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Q&A Spotlight

One Minisplit or Two?

An architect wonders whether he will need one or two minisplit units to heat and cool his two-story home

Is one minisplit head enough? In a tight, well-insulated house with low heating and cooling loads, will one ductless minisplit head be enough for summer comfort? That's the question an architect in Connecticut is asking.

Christopher Vernott is an architect at work on his own home — a tight, well-insulated house in southeastern Connecticut — and the time has come to rough-in the heating and cooling system.

Because of the double-stud wall construction, triple-glazed windows, and careful air-sealing, his heating and cooling loads are low, he writes in a Q&A post at Green Building Advisor.

Manual J calculations, the standard means of sizing heating and cooling equipment, show he will need 11,000 Btu per hour of heat on the first floor and 5,300 Btu per hour on the second floor. Cooling loads are a little higher: 12,500 Btu/h on the first floor and 7,000 Btu/h on the second floor.

“My safe design strategy includes a [Mitsubishi] Hyper Heat head sized for the first floor load and a minisplit ducted cassette on the second floor with two to three short runs supplying the bedrooms,” he writes. “My second design, somewhat more risky, includes one Hyper Heat head sized for the whole house and located on the first floor.”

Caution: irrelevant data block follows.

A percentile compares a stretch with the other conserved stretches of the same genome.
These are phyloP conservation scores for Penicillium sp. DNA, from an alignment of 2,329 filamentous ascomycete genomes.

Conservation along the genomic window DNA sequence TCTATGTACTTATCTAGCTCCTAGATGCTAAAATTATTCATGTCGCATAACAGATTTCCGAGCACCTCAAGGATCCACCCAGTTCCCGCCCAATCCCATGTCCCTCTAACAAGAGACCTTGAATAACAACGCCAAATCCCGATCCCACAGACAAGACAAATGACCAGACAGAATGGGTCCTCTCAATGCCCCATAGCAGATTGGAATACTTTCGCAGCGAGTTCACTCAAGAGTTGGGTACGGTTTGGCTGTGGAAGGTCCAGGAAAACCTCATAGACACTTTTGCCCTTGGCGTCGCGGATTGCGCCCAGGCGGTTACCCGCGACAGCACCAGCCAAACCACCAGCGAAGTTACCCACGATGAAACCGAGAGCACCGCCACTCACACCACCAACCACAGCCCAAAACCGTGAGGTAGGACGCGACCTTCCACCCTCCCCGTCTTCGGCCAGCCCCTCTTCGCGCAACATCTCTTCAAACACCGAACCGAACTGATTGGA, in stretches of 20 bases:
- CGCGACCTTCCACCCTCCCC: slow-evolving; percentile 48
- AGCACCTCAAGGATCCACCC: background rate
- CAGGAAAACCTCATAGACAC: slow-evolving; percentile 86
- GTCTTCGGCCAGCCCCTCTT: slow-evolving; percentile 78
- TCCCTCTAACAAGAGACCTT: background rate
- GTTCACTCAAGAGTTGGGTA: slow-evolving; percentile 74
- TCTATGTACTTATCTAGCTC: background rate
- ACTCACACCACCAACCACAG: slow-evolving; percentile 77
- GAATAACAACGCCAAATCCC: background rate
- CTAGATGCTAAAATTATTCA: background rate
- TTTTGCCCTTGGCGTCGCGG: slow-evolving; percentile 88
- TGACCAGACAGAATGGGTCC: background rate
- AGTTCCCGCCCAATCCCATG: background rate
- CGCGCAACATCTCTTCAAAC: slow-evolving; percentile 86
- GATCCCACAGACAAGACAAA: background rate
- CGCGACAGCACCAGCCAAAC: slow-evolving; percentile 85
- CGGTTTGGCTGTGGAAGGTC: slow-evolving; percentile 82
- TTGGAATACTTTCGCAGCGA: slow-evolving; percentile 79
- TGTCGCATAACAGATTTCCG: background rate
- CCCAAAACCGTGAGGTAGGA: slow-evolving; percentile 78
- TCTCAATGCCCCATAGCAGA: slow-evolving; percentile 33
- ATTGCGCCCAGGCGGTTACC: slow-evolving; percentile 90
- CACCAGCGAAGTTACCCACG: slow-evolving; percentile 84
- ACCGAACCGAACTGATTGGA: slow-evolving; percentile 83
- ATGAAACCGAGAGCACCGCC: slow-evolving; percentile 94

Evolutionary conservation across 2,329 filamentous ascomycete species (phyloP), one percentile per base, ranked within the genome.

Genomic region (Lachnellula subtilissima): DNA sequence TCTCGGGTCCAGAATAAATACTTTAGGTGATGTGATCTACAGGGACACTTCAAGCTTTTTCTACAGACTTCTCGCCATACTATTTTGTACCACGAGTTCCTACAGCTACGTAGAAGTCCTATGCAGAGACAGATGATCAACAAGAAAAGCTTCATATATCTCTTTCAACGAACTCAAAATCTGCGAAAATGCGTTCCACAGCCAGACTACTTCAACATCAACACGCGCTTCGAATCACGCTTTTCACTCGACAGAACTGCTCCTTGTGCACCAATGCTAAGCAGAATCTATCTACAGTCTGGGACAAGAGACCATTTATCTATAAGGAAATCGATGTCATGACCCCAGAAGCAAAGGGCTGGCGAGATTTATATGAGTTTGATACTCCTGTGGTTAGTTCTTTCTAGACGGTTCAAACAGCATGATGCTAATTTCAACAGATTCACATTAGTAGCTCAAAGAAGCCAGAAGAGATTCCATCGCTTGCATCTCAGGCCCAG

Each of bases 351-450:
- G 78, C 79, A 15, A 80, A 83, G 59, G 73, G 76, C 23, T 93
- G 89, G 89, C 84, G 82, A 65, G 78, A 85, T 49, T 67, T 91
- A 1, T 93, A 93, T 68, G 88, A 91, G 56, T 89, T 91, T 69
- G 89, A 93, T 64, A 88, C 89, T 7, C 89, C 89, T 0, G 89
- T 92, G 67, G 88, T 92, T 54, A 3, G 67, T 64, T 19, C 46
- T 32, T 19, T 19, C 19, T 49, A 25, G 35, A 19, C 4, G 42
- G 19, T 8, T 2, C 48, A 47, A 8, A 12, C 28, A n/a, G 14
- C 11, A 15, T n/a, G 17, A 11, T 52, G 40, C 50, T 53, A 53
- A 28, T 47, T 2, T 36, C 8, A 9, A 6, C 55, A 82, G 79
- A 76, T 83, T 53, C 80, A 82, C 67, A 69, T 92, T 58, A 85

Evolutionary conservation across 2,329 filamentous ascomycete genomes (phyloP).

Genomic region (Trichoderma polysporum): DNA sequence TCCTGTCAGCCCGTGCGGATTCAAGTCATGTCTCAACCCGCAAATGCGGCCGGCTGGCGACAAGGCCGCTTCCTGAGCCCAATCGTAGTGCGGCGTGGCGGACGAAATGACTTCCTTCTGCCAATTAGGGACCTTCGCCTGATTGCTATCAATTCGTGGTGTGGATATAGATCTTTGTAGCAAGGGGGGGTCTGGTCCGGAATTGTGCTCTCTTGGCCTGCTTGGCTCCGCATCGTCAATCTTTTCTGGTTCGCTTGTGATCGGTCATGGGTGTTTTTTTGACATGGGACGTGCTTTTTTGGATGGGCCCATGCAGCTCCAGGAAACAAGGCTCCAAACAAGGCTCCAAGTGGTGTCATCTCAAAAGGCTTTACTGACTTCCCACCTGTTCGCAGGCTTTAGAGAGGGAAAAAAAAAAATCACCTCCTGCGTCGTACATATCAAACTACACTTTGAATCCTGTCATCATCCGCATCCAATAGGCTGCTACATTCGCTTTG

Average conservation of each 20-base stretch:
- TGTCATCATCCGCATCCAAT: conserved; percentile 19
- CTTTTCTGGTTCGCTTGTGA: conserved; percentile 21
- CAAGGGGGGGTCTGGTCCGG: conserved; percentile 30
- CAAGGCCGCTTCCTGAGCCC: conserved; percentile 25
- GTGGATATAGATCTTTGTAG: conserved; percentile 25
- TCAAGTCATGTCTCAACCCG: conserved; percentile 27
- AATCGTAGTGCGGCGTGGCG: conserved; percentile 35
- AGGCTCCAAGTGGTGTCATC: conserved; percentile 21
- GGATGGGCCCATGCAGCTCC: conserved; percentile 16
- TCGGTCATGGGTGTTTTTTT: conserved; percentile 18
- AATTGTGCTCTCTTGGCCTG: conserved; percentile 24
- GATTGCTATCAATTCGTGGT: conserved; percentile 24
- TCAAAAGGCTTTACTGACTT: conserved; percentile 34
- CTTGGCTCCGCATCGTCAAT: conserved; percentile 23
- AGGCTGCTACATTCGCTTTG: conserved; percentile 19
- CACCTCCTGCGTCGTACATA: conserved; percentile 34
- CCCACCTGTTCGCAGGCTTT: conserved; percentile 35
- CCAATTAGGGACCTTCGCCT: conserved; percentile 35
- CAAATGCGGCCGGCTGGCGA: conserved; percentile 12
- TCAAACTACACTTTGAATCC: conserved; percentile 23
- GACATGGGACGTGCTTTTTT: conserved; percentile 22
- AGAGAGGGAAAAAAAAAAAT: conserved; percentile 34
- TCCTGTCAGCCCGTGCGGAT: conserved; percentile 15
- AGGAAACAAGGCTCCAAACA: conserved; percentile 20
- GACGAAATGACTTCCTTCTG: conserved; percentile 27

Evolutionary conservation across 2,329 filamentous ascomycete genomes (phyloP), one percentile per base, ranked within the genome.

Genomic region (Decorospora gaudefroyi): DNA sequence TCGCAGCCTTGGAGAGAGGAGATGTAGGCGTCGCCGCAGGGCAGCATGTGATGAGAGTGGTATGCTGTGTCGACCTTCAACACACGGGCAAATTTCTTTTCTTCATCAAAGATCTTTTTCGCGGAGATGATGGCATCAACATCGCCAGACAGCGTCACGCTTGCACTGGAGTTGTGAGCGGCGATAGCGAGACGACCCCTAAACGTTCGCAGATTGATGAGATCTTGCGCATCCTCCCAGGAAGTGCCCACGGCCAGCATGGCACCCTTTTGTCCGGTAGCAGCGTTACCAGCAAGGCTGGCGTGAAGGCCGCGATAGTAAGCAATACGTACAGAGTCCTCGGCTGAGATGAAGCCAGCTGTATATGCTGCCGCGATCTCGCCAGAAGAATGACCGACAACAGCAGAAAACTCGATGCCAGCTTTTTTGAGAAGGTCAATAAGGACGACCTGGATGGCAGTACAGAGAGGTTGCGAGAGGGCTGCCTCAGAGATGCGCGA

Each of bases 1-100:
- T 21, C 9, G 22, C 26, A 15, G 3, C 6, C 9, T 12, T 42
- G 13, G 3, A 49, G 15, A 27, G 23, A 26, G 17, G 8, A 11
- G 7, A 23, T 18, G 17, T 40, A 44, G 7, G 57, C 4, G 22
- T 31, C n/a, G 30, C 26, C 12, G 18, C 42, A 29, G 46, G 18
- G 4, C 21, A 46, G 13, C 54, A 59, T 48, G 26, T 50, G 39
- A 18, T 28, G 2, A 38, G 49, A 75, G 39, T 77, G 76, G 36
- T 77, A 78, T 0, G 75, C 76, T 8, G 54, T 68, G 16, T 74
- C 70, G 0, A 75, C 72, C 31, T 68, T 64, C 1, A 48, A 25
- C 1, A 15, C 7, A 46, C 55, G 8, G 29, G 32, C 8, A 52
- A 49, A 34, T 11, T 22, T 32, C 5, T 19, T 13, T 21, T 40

Both plans include an energy-recovery ventilator (ERV).

Vernott isn’t as concerned with heating as he is with cooling, in particular the south-facing second-floor bedrooms.

“If I exhaust the first floor with ERV pickups close to the floor level to grab the cool air, and then supply the bedrooms on the second floor with the tempered incoming fresh air, will it be enough to cool down the bedrooms a little?” he asks.

That’s the topic for this Q&A Spotlight.

It depends

GBA senior editor Martin Holladay doesn’t offer much encouragement for Vernott’s one-head plan. Pumping tempered fresh air into second-floor bedrooms won’t be enough to keep them comfortable, he says, referring Vernott to articles on the particular challenges of designing heating and cooling systems for…

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  1. georgepds | | #1

    short cycling
    "If I put a single head in the second-floor landing area, 5 ft. 6 in. by 7 ft., will the unit potentially short cycle in such a small area, even with all the bedroom doors open?"

    You have a load calculation 5Kbtu/h for heat and 7 kbtu/h for cooling.. When I put in a heat pump the method the vendors used was to pick from the next size up, after calculating the required loads. I think there are 9 kbtu/h units. Oversized means they can handle the design day.. The variable speed compressor allows them to "wind down " to minimize short cycling on low load days

    Again, the new high efficiency split duct heat pumps have a variable speed compressor that minimize short cycling. "High end mini-split heat pump technologies utilize variable speed compressors and fans allowing for a reduction in cycling losses, improved part load control, and enhanced humidity control."*